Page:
The Little Drum and Percussion Page

We recommend Drumap for stunning Samba arrangements


Starting Up A band ?

If you would like to start a Samba percussion Group or indeed any kind of Percussion Group and you don't know how to go about it see our Start Up page.

Rhythm Pages - Batucada - Samba Reggae and Baion - Maracatu

Instrument Pages - Caixa - Repenique - Ago go - Cuica


Samba Reggae

Note: These are very basic and simple patterns for beginners. We recommend you engage an experienced teacher to expand your knowledge. Try the UKSA register for contacts.

Samba Reggae is from the North Eastern Brazilian state of Bahia where there is a concentration of descendants of African slaves. Samba Reggae is a more rolling rhythm with lots of variations and breaks from the Surdos. 

Here is an another caixa pattern which could be alternated in sections with the above Samba Regga caixa pattern. You may prefer to use it on it's own in a seperate arrangement as it has a nice swing to it. The accented notes follow the bossa nova clave.

You could have several Repeniques playing the pattern over the Caixas, if you have enough drums. Much Samba Reggae these days, is played with long nylon rods on the Repenique. In the UK these are called whippys and you can purchase them through the UKSA who also hold a register of expert teachers.



Baiao also originates in Bahia. Modern arrangements feature Surdo drums, caixas and Repeniques heavily with a variety of patterns but the basic parts shown here can convey the feel of the rhythm.

In this example M stands for Muffled, O stands for Open



Surdos play a big part in the Baiao rhythm and you can use them to build breaks. You can cut down to just Surdos playing or work in a 'call and answer' section before re-introducing the full rhythm. Call and Answer sections often take the part of short tunes eg. dah deh dum, dah deh dum, dah deh dah deh dah deh dum or anything that sounds tuneful or musical. Naturally, the pattern needs to fit into a logical section of two, four, or eight bars.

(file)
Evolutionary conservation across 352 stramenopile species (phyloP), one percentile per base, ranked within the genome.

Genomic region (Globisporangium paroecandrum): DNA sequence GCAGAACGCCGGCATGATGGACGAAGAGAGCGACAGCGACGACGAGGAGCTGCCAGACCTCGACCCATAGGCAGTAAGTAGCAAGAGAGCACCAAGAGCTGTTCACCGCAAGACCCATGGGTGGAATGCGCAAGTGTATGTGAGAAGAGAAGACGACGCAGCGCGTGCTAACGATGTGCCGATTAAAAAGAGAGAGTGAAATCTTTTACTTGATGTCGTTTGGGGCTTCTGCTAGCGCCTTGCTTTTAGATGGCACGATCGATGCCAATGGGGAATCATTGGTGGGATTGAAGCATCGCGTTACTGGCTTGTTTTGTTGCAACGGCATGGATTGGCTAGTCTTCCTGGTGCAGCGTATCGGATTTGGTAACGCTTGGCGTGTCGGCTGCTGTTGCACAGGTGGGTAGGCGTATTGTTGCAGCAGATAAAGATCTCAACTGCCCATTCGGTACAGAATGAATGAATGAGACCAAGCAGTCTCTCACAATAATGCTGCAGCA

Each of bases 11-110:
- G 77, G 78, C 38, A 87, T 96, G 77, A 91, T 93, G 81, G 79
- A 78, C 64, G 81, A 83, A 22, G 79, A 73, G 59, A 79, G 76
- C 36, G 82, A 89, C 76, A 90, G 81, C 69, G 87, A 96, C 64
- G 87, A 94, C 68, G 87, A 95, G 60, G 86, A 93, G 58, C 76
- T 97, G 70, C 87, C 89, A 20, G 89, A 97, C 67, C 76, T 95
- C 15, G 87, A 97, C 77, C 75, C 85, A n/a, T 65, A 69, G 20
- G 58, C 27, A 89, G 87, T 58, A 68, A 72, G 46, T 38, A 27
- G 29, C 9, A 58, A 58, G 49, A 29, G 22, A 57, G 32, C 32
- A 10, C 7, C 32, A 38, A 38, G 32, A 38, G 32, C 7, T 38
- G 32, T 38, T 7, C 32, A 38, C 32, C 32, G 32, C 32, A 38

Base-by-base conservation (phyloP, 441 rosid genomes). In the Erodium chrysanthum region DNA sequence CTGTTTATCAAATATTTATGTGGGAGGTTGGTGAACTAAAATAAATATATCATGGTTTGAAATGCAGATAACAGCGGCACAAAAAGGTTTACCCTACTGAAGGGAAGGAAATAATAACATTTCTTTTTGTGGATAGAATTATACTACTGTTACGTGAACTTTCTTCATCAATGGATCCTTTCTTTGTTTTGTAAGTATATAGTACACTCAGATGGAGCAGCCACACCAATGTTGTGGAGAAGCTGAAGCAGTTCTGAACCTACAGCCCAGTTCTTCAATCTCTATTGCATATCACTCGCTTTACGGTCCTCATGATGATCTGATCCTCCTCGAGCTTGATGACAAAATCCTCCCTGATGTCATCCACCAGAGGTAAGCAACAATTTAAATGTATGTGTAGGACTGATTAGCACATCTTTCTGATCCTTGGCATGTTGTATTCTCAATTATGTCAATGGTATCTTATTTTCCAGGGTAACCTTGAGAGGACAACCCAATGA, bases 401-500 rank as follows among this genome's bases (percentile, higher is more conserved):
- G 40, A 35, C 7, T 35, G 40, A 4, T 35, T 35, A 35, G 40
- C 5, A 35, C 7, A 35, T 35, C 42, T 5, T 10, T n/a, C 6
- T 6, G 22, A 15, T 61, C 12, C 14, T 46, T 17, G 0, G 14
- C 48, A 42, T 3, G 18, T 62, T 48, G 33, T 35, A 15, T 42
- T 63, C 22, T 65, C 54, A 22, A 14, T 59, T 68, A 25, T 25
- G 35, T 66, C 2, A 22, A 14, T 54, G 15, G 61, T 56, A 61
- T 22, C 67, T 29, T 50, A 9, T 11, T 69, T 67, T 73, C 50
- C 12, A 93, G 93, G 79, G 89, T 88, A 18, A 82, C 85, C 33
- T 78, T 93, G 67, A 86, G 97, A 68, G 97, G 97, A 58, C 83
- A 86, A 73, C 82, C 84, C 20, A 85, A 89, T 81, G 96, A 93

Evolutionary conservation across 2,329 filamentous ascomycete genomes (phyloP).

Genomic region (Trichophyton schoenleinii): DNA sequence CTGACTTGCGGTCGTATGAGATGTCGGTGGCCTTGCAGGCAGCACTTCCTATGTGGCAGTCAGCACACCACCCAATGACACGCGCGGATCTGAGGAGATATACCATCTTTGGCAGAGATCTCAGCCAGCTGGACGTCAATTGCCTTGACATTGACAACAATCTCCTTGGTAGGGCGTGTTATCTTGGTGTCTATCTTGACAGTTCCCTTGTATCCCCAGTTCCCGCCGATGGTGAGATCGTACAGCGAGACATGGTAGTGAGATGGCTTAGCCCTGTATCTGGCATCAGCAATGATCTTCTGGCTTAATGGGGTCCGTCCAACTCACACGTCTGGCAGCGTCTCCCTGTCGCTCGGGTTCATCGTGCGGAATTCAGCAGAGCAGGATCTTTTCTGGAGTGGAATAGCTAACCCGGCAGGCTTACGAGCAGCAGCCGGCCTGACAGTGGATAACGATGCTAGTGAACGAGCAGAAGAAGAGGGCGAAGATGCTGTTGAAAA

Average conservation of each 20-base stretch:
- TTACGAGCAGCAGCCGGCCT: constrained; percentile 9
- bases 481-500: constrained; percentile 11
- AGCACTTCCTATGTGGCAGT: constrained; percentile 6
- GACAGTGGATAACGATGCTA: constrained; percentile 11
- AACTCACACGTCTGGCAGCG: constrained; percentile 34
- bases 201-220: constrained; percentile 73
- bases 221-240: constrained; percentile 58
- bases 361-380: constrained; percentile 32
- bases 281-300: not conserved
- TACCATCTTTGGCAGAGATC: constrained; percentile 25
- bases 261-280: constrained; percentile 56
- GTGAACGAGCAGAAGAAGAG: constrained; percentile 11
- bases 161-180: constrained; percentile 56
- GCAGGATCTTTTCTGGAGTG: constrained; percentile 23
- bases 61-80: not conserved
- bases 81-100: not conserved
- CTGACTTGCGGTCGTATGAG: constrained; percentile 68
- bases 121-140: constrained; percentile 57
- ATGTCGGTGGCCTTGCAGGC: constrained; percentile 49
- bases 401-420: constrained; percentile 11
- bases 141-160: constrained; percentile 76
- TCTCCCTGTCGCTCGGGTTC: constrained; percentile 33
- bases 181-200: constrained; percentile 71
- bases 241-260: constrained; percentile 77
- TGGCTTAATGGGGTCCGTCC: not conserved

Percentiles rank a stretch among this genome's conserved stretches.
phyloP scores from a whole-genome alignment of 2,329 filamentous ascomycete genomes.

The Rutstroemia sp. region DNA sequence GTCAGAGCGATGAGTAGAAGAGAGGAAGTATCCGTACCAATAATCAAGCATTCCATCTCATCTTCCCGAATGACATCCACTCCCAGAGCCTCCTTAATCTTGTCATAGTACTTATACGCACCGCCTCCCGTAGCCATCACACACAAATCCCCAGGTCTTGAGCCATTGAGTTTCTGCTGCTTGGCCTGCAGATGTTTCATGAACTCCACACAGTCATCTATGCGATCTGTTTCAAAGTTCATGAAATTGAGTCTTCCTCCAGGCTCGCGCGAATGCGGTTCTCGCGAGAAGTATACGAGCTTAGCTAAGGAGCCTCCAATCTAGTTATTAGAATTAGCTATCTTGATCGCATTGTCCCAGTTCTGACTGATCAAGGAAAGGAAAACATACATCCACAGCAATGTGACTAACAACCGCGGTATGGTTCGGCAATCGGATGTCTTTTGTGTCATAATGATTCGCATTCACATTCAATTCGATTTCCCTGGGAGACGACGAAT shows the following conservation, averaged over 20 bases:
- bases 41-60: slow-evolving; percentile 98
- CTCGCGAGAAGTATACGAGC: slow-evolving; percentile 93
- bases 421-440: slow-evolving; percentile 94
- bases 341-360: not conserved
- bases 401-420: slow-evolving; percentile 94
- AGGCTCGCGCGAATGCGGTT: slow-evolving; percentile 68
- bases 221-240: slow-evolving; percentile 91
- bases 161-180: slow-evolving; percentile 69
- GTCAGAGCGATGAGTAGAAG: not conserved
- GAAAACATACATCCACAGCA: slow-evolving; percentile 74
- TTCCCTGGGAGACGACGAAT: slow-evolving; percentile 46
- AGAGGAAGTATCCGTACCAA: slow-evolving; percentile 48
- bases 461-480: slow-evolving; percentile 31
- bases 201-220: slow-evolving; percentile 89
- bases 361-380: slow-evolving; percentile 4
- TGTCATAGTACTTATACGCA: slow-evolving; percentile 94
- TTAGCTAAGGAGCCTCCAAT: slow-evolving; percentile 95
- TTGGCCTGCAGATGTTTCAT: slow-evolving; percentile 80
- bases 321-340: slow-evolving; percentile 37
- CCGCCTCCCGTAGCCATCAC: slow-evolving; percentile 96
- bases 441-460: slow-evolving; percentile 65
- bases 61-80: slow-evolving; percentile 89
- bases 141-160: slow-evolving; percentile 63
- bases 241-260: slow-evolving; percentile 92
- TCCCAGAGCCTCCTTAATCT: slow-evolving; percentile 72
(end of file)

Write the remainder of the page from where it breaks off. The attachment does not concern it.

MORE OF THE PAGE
Dynamics can be acheived by lowering or raising the volume of the group, instigated by a signal from the mestre, or, by dropping out sections of the band. Maybe dropping down to one section and re-introducing the other sections gradually. A simple dynamic, for example, would involve playing the rhythm and all sections, except the Surdos, dropping out for four bars and then picking the rhythm up after the four bar 'drop out'. It is important that the Surdo section does not drop the tempo when it is left to play on it's own.  

Dynamics and breaks can be used together to stunning effect and intelligent use can produce truly great arrangements. 

Breaks are signalled by the Mestre who will be carrying an Apito (whistle) around his/her neck. The Apito may be used to signal a break or to play a part in the break. If you are really struggling to bring the band back in after a break, you can even blow one two three four to signal them in, but, you would probably want to replace that with something more musically correct at the earliest opportunity.

If you would like to start a Samba percussion Group or indeed any kind of Percussion Group and you don't know how to go about it see our Start Up page.

Also, take a look at the Drums page on this site. There are some alternative patterns for Caixa or, if you are mixing it up, other patterns you can adapt to Bells, Tamborims or whatever.

I hope that you have found some of this useful. Let me know! Come back soon to check for updates.


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